Our practitioners will assess your pelvic floor using a trans-abdominal ultrasound (ultrasound will be around the belly button region). We will be able to help guide you to do these exercises correctly and make sure you are doing the appropriate amount of pelvic floor exercises. This is important during pregnancy and very much after birth.

 

Group Classes

Our group classes are run at our Melbourne and Ocean Grove movement studios Monday through to Saturday at times that suit all schedules! And, if you can’t find a time, we have been known to create new classes to make sure we can help all of our clients achieve their goals.

 

Group classes have a maximum of 4 participants and run 50-60 minutes. 

 

Each class is taught by a qualified and registered allied health practitioner that has further study in pilates and prenatal care. 

 

Our studios are baby-friendly, please feel free to bring your new baby along when it is time for you to resume your pilates classes post-birth.

Our Pilates Instructors

Our Melbourne prenatal pilates and Ocean Grove prenatal pilates based practitioners are all registered, allied health practitioners. They are Physiotherapists, Exercise Physiologists, Osteopaths, and Myotherapists. Each practitioner has done additional study in prenatal pilates through Polestar Pilates, DMA, Australian Pilates Method, or Breathe Education



Our practitioner’s prenatal clinical interest includes:

  • Back pain during pregnancy
  • Pelvic instability during pregnancy
  • Complex pain during pregnancy
  • Pelvic girdle pain
  • Pelvic floor weakness
  • Intercoastal muscular strain (muscles between the ribs)
  • Diastasis recti recovery (abdominal separation post-pregnancy)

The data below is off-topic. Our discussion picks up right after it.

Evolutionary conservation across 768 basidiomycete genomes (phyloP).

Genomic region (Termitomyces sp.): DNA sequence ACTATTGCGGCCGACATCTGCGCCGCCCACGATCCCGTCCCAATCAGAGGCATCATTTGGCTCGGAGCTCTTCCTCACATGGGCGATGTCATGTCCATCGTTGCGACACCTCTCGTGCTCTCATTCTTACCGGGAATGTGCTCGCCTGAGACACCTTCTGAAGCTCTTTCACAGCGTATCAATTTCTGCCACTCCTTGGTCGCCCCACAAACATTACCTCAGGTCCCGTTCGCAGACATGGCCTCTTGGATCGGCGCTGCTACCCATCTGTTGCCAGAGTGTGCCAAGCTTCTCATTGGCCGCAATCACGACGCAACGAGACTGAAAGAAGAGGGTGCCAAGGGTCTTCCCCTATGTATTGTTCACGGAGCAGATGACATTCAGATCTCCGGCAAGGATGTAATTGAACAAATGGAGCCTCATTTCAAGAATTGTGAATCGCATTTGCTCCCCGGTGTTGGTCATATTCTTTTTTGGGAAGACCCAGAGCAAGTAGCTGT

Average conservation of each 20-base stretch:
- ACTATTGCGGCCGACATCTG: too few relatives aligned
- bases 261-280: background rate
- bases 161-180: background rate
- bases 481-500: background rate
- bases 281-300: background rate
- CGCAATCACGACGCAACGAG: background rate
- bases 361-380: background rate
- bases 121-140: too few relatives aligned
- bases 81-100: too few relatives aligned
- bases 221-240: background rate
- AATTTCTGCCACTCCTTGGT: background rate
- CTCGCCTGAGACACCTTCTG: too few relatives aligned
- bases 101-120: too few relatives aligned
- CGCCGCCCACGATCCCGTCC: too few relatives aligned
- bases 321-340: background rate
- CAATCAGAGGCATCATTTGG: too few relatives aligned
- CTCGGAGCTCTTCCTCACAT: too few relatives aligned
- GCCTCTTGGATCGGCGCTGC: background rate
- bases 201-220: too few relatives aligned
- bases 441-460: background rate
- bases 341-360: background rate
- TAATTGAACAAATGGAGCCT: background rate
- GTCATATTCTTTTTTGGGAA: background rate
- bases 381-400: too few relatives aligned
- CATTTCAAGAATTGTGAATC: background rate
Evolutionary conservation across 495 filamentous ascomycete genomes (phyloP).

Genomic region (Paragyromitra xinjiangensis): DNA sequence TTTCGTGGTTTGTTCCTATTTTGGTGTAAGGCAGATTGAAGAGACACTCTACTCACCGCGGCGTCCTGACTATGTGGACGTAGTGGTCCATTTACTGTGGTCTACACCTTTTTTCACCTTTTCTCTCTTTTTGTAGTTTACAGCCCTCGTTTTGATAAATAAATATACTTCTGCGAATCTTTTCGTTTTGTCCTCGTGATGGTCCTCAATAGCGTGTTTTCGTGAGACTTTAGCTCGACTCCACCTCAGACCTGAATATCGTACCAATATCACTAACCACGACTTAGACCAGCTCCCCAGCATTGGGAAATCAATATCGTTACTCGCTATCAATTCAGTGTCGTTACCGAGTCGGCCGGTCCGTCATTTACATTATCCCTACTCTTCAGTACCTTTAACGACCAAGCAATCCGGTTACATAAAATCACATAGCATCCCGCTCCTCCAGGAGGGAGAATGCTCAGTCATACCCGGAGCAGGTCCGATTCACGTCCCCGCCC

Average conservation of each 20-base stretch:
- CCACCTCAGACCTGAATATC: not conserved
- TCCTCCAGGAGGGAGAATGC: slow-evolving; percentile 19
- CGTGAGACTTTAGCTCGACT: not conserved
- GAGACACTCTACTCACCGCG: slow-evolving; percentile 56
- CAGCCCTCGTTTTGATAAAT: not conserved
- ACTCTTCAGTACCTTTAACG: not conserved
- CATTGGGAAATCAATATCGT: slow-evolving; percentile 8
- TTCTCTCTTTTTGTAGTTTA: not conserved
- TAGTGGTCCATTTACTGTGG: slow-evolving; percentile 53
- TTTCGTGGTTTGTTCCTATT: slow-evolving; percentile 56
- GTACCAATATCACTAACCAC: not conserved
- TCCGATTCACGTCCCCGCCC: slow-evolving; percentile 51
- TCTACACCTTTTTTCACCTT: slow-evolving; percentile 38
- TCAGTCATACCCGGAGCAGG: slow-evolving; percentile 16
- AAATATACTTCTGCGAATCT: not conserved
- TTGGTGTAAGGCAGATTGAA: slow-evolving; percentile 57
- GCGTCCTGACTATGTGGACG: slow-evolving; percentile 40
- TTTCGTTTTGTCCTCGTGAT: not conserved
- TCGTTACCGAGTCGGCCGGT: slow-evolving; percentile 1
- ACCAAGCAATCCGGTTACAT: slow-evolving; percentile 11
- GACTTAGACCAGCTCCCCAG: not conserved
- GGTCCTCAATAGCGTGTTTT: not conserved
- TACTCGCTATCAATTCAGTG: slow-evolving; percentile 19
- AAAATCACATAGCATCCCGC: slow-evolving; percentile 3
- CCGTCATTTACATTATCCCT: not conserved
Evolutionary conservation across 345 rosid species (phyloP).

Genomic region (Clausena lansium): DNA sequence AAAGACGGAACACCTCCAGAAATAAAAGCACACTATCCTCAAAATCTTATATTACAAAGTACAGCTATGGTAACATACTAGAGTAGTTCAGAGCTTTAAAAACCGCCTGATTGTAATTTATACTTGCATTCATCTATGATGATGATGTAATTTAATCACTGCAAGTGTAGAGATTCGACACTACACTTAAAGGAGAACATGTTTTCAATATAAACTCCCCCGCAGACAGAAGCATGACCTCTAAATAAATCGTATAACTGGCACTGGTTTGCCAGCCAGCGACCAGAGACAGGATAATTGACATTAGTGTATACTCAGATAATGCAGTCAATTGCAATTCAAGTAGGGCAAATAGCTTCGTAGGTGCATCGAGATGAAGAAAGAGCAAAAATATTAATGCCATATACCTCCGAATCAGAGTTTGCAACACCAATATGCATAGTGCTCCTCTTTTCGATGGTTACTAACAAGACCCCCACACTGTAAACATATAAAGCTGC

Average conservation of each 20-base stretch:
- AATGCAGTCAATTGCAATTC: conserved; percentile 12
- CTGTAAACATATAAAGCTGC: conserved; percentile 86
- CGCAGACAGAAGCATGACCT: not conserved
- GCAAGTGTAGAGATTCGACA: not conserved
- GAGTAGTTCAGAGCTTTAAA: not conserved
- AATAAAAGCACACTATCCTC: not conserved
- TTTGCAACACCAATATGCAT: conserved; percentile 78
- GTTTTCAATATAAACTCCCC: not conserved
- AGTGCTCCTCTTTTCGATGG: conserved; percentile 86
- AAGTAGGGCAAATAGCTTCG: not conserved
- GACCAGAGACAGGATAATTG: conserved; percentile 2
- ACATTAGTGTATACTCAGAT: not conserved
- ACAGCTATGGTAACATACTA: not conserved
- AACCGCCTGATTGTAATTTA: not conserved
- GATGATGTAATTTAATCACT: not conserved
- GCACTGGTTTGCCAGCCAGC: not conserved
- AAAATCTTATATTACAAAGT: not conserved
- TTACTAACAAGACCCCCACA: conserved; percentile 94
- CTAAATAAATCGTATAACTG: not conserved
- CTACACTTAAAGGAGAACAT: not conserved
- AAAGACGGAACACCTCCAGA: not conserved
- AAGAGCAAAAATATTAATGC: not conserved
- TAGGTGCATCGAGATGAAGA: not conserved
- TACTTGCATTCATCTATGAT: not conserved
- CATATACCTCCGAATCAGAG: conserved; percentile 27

• C-section recovery



Our resources for mums and mums to be

Besides being fun, safe, and gentle on your body, prenatal pilates is designed to give you results. And with the right Pilates teacher, you’ll feel great throughout your pregnancy and be able to keep up with your baby’s rapid development in those early months.

Our team loves developing information for expectant mums and new mums. We would love to share our blog posts:

Plus invite you to browse our shop where you can find our postnatal online program for those mum’s that can’t get into the studio once the baby is born.

FAQs

Is mat Pilates better than Reformer Pilates?

No, mat pilates isn’t better than Reformer Pilates. The reformer provides greater variation and load resistance which may be more beneficial to you during your pregnancy or postnatal period.

What is the difference between reformer pilates, prenatal pilates, and postnatal classes?

Generic reformer classes focus on fitness, strength, and flexibility. Prenatal Pilates & postnatal classes focus on the stage of pregnancy or postpartum you are at to enhance strength, flexibility, or healing depending on what stage in the journey you are at.

Is Pilates reformer safe during early pregnancy?

Yes! Make sure you tell your teacher so they can moderate any exercises to suit you.

When should I stop Pilates when pregnant?

We normally see clients right up to 38-39 weeks gestation, this depends on their comfort & energy levels.

Does prenatal yoga count as exercise?

Prenatal yoga is not cardiovascular exercise, it is a gentle stretching form of exercise.

What week should I start prenatal yoga?

You can start prenatal yoga from the start of your pregnancy.

How often should you do pilates when pregnant?

Ideally, you would aim to do 2 classes per week.

Beyond Babies & Pregnancy
Dr Sarah Smith
Registered Osteopath
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Sarah Smith
Ashleigh Podolak
Registered Physiotherapist
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Ashleigh Podolak
Maddy Wild
Registered Physiotherapist
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Maddy Wild
Dr Penny White
Registered Osteopath
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Dr Penny White
Chloe Douglas
Exercise Physiologist
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Chloe Douglas
Natalie Milverton
Exercise Physiologist
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natalie milverton
Jacinta Hussey
Exercise Physiologist
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jacinta hussey
Mollie Bracken
Exercise Physiologist
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Mollie Bracken
Hannah Coad
Myotherapist
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Hannah Coad